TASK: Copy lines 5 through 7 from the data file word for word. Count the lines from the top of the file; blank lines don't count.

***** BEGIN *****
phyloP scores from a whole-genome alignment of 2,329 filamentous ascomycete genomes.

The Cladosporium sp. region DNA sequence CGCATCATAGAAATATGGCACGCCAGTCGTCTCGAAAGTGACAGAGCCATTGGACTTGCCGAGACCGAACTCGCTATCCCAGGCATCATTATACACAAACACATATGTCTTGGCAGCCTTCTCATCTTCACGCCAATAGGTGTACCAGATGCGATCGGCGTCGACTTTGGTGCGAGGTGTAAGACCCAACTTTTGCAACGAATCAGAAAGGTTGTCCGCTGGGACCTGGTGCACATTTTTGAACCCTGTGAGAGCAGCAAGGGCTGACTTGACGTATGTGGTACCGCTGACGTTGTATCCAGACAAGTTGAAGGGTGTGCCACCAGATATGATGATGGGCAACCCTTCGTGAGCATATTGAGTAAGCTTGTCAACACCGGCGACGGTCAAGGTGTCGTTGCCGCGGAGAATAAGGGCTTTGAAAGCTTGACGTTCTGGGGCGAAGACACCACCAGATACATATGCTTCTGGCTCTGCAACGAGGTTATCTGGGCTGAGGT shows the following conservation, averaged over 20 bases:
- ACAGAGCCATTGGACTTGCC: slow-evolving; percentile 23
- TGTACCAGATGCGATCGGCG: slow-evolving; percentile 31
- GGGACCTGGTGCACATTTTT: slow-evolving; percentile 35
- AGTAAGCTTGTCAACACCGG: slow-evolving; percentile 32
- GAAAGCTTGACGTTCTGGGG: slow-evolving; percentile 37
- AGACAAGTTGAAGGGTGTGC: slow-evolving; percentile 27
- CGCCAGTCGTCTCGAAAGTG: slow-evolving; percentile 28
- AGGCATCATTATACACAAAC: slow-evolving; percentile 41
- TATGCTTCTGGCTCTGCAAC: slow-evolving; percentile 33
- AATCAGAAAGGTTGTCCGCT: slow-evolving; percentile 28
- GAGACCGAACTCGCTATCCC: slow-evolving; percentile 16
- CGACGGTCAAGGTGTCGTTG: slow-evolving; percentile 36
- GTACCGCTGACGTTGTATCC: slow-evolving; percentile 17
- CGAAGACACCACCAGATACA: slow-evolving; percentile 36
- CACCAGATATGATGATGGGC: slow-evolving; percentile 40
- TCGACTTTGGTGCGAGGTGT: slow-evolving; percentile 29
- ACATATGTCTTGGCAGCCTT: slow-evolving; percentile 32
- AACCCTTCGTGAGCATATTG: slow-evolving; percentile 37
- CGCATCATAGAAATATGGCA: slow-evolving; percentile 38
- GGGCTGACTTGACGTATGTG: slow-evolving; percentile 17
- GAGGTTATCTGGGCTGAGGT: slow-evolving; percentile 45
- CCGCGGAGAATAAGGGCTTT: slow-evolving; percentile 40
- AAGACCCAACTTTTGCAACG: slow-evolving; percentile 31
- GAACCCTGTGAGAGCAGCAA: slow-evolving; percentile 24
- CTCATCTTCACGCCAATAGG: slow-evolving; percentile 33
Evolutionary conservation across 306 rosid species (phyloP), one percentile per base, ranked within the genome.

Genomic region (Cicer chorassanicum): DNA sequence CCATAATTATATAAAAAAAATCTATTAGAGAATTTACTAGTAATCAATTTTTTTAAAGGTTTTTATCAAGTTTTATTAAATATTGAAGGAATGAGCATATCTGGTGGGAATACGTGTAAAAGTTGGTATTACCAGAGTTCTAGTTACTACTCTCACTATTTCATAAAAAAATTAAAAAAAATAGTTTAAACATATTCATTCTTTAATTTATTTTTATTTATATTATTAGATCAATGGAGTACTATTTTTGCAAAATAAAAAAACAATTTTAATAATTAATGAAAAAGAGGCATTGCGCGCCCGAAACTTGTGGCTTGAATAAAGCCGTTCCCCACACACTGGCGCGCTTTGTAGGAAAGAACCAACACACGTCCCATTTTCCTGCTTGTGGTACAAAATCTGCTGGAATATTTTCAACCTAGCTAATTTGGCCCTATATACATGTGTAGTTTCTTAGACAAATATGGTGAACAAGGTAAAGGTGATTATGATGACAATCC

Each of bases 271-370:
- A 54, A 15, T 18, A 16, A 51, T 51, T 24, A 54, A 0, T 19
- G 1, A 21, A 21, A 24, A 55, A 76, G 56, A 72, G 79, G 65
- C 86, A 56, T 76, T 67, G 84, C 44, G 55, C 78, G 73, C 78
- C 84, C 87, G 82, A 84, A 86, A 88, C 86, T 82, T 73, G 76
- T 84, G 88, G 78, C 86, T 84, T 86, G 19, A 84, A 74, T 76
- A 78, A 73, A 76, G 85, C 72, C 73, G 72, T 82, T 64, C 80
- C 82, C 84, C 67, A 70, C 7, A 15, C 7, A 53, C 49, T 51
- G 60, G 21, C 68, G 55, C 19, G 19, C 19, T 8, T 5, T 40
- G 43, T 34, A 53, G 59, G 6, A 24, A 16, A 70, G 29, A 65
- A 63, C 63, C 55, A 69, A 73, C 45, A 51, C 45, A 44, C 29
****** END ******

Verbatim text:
- GGGACCTGGTGCACATTTTT: slow-evolving; percentile 35
- AGTAAGCTTGTCAACACCGG: slow-evolving; percentile 32
- GAAAGCTTGACGTTCTGGGG: slow-evolving; percentile 37